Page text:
• The PID captures all relevant details of the project and is appended to the Joint Working Agreement (JWA). It includes:

- Aims and objectives

- Benefits to patients/NHS/Pharmaceutical company partner(s)

- Principal activities and accountabilities - Composition of the steering group and project group

- Timelines and project milestones - Description of pooled resources

- Plans for monitoring and evaluation - Communications plan

- Process for project amendment, should this be required

- Defined exit strategy (for all parties)

Step 5: Seeking Approval

  • Timelines for this stage can vary depending on the complexity of both the project and the organisations concerned
  • If any organisation seeking to enter into a Joint Working project does not have an established IRC or similar, it must identify relevant stakeholders with authority to approve the project

Step 6: Complete PID

  • The Joint Working Project Team reconvenes to discuss and implement actions from the IRC’s review.
  • In some instances, the Joint Working Project Team may have to return to their IRCs to gain further comment before completing the Project Initiation Document

Step 7: Sign the Joint Working Agreement

  • Once all IRC signatories have approved the PID, all organisations sign the Joint Working Agreement
  • The project team produces an executive summary using content from the PID
  • The executive summary is published on the respective company(ies) website for the duration of the project at a minimum
  • The project CANNOT commence until the executive summary has been published

Step 8: Project Commences

  • The project begins AFTER the Joint Working Agreement has been signed by all parties and the executive summary has been published on the industry partner(s) website(s)

Step 9: Project Monitoring and Delivery

  • It is critical that baseline measurements and the method and frequency of monitoring progress and outcomes are determined at the outset of the project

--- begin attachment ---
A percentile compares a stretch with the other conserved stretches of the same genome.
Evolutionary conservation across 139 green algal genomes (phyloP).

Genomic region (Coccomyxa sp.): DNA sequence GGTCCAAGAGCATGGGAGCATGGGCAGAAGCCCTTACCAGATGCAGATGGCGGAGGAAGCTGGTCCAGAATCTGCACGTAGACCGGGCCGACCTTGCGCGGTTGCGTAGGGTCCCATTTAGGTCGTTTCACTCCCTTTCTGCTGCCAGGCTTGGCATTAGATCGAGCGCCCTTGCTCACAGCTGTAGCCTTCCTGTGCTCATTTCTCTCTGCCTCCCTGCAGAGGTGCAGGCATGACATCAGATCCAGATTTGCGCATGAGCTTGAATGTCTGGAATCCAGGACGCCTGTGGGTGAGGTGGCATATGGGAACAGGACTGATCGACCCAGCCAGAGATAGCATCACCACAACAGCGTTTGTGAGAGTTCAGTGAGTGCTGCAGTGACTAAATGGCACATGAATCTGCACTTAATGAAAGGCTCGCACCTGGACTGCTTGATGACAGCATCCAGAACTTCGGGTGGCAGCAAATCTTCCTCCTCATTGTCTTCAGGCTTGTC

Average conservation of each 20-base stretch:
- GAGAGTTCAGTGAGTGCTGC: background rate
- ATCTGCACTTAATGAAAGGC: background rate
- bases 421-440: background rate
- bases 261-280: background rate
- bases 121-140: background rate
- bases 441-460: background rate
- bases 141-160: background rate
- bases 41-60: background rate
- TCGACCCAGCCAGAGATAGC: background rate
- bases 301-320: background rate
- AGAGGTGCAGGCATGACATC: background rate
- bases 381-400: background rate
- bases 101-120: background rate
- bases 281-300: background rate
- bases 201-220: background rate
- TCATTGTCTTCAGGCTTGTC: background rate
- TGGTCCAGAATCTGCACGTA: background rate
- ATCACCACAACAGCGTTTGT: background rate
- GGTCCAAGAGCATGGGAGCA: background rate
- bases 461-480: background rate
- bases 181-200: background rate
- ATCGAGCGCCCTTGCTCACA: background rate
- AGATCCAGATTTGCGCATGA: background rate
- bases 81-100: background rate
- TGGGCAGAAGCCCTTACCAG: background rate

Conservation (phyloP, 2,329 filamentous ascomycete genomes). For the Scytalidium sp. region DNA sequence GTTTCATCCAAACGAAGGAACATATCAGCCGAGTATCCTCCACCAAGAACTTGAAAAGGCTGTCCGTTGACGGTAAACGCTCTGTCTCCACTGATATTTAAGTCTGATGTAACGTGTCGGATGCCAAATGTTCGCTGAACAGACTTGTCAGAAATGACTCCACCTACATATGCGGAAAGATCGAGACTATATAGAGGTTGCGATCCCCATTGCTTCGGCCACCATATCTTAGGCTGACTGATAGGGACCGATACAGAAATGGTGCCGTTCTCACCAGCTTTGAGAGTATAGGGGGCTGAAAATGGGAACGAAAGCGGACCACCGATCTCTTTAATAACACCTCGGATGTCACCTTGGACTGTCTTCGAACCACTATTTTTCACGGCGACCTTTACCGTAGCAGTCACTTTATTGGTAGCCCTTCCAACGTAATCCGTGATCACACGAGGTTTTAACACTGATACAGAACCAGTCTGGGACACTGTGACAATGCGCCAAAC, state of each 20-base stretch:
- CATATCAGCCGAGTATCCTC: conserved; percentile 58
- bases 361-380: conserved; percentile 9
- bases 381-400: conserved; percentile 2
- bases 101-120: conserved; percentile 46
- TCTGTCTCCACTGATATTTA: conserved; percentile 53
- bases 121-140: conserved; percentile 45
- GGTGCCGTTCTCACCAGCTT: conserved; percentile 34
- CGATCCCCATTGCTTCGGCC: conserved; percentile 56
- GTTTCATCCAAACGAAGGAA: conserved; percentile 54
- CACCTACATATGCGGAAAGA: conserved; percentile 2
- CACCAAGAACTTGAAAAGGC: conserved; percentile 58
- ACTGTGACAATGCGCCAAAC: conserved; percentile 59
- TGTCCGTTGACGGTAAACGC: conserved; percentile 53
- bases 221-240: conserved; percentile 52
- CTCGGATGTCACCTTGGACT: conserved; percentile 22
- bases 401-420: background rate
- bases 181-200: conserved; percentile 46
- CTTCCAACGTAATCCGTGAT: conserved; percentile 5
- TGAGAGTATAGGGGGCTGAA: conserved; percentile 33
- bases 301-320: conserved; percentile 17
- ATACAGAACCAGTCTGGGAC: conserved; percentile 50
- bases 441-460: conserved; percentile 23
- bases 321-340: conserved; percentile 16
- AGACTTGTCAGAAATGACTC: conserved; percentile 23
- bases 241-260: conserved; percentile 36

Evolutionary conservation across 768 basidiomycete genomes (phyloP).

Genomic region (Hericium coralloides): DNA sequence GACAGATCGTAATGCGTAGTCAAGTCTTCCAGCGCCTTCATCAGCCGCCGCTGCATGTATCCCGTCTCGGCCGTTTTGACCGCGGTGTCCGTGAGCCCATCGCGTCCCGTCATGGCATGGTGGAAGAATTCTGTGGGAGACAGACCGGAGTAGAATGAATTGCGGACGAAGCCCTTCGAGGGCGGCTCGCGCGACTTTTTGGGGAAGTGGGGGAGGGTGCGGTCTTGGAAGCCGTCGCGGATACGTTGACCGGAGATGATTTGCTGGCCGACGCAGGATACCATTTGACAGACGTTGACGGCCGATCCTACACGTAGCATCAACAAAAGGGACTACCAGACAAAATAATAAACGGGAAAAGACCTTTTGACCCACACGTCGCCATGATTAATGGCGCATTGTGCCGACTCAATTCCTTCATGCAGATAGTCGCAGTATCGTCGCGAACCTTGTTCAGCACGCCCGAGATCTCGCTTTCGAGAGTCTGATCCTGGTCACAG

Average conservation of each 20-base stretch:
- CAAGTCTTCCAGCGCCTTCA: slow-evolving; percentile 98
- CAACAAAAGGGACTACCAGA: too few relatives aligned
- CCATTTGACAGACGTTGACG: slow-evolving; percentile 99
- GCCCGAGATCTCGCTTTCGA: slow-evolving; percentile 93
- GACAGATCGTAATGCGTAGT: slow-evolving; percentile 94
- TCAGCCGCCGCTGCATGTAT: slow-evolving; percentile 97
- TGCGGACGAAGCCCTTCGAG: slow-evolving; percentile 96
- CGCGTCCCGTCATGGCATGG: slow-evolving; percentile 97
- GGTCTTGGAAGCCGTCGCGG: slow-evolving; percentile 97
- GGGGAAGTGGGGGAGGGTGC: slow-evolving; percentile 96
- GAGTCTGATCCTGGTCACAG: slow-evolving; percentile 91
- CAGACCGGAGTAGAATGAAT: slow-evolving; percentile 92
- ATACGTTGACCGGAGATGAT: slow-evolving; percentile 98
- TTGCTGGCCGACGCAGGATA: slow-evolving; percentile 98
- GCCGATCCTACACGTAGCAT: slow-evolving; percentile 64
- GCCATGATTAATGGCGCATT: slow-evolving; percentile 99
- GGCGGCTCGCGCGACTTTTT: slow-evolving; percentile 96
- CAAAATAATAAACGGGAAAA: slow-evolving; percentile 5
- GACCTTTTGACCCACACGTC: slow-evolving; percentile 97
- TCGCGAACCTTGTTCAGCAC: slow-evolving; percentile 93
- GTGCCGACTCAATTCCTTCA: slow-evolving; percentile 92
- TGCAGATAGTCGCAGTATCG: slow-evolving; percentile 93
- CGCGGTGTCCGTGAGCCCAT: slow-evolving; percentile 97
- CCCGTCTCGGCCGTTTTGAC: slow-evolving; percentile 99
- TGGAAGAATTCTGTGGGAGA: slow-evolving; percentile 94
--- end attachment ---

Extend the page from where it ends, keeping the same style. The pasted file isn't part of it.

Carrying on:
• Monitoring of agreed messages begins and may include:

- Increased numbers of appropriately diagnosed or treated patients

- Changes to patient satisfaction/experience levels

- Patient reported outcomes

- Improved patient concordance and adherence to therapy

- Reduced wastage

- System efficiency measures e.g. waiting times, touchpoints which may also link to patient experience indicators

- Market expansion with consequent proportionate increase in the appropriate use of specific medicines, aligned to local or national guidance

- Proxy patient outcomes

  • Regular review meetings are set up at for the duration of the project to monitor progress against objectives and milestones and to ensure that people/resource allocation is fit for purpose
  • Timelines should be monitored and plans put in place if an overrun or delay looks likely. This can be in the form of a letter of amendment or extension

Step 10: Project Completion

  • Once completed, the defined outcomes are measured and documented. All parties consider completing a case study write-up of the project to enable others to replicate
  • Review of lessons learned between all parties
  • Best practice: Within three months of completion, parties publish a short summary of outcomes and lessons learned

A summary guide to the ten steps involved in Joint Working

1. Scoping:

Partners involved, often Healthcare Professionals and Industry Representatives, scope the concepts that will help improve patient care and outcomes

2. Check Joint Working Criteria:

Each party reviews the proposed project against the Joint Working Criteria to ensure that these will be met

3. Gain Stakeholder Alignment:

Each party involved reviews the project idea to check it aligns with their respective objectives and compliance processes

4. Draft Project Initiation Document (PID):

A more detailed plan or “Project Initiation Document” (PID) can be developed

5. Seek Approval:

Representatives from each organisation submit the PID for review through their own internal governance structure

6. Progress and Complete PID:

The Joint Working Project team reconvenes to finalise the PID, taking into account any feedback.

This may involve resubmission for final approval

7. Sign the Joint Working Agreement:

Once the PID is approved, each party signs the Joint Working Agreement and an Executive Summary is published on the company website

8. Commence Project:

The Project can only start after the JW Agreement has been signed and the Executive Summary has been published

9. Project Delivery & Monitoring:

Project Team deliver the agreed activities and monitor progress in accordance with the Joint Working Agreement

10. Project Completion:

Defined outcomes are documented and consideration is given to producing a case study to share learning


Last modified: 23 May 2024

Last reviewed: 23 May 2024